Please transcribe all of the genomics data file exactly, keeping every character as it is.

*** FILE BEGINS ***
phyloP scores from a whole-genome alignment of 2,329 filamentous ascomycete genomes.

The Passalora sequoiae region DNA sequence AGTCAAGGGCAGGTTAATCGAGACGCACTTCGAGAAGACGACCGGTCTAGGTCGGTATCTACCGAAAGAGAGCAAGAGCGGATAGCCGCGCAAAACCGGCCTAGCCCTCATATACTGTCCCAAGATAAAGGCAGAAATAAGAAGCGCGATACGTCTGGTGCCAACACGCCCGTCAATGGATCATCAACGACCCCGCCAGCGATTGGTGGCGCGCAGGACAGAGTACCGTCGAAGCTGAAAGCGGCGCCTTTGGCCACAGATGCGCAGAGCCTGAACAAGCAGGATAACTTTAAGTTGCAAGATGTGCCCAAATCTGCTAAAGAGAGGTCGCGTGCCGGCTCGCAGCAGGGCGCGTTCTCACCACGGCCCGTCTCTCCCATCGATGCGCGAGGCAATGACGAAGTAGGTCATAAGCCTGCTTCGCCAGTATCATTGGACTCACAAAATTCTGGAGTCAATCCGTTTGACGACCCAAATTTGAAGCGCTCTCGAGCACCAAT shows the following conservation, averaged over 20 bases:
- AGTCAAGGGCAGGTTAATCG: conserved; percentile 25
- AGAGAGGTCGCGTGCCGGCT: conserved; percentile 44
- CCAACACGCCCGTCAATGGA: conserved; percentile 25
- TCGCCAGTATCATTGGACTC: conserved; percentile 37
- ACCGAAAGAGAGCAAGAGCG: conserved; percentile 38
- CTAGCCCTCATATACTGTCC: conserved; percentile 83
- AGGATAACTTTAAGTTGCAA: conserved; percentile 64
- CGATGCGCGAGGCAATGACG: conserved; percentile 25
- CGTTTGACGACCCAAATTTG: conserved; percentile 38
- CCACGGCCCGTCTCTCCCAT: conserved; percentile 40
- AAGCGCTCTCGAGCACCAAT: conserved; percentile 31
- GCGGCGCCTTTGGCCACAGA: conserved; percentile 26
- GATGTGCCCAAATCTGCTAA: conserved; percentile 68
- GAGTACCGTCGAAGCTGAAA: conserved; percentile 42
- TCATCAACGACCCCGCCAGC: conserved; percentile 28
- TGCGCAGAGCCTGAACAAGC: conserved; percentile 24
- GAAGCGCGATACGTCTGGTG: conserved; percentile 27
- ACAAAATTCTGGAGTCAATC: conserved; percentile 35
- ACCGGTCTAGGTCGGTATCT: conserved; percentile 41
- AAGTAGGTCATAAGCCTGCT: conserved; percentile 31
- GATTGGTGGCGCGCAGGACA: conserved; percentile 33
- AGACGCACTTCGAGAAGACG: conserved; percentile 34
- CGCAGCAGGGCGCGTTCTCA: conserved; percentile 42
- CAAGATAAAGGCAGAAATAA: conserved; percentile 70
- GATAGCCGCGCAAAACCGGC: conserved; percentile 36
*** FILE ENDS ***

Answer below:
phyloP scores from a whole-genome alignment of 2,329 filamentous ascomycete genomes.

The Passalora sequoiae region DNA sequence AGTCAAGGGCAGGTTAATCGAGACGCACTTCGAGAAGACGACCGGTCTAGGTCGGTATCTACCGAAAGAGAGCAAGAGCGGATAGCCGCGCAAAACCGGCCTAGCCCTCATATACTGTCCCAAGATAAAGGCAGAAATAAGAAGCGCGATACGTCTGGTGCCAACACGCCCGTCAATGGATCATCAACGACCCCGCCAGCGATTGGTGGCGCGCAGGACAGAGTACCGTCGAAGCTGAAAGCGGCGCCTTTGGCCACAGATGCGCAGAGCCTGAACAAGCAGGATAACTTTAAGTTGCAAGATGTGCCCAAATCTGCTAAAGAGAGGTCGCGTGCCGGCTCGCAGCAGGGCGCGTTCTCACCACGGCCCGTCTCTCCCATCGATGCGCGAGGCAATGACGAAGTAGGTCATAAGCCTGCTTCGCCAGTATCATTGGACTCACAAAATTCTGGAGTCAATCCGTTTGACGACCCAAATTTGAAGCGCTCTCGAGCACCAAT shows the following conservation, averaged over 20 bases:
- AGTCAAGGGCAGGTTAATCG: conserved; percentile 25
- AGAGAGGTCGCGTGCCGGCT: conserved; percentile 44
- CCAACACGCCCGTCAATGGA: conserved; percentile 25
- TCGCCAGTATCATTGGACTC: conserved; percentile 37
- ACCGAAAGAGAGCAAGAGCG: conserved; percentile 38
- CTAGCCCTCATATACTGTCC: conserved; percentile 83
- AGGATAACTTTAAGTTGCAA: conserved; percentile 64
- CGATGCGCGAGGCAATGACG: conserved; percentile 25
- CGTTTGACGACCCAAATTTG: conserved; percentile 38
- CCACGGCCCGTCTCTCCCAT: conserved; percentile 40
- AAGCGCTCTCGAGCACCAAT: conserved; percentile 31
- GCGGCGCCTTTGGCCACAGA: conserved; percentile 26
- GATGTGCCCAAATCTGCTAA: conserved; percentile 68
- GAGTACCGTCGAAGCTGAAA: conserved; percentile 42
- TCATCAACGACCCCGCCAGC: conserved; percentile 28
- TGCGCAGAGCCTGAACAAGC: conserved; percentile 24
- GAAGCGCGATACGTCTGGTG: conserved; percentile 27
- ACAAAATTCTGGAGTCAATC: conserved; percentile 35
- ACCGGTCTAGGTCGGTATCT: conserved; percentile 41
- AAGTAGGTCATAAGCCTGCT: conserved; percentile 31
- GATTGGTGGCGCGCAGGACA: conserved; percentile 33
- AGACGCACTTCGAGAAGACG: conserved; percentile 34
- CGCAGCAGGGCGCGTTCTCA: conserved; percentile 42
- CAAGATAAAGGCAGAAATAA: conserved; percentile 70
- GATAGCCGCGCAAAACCGGC: conserved; percentile 36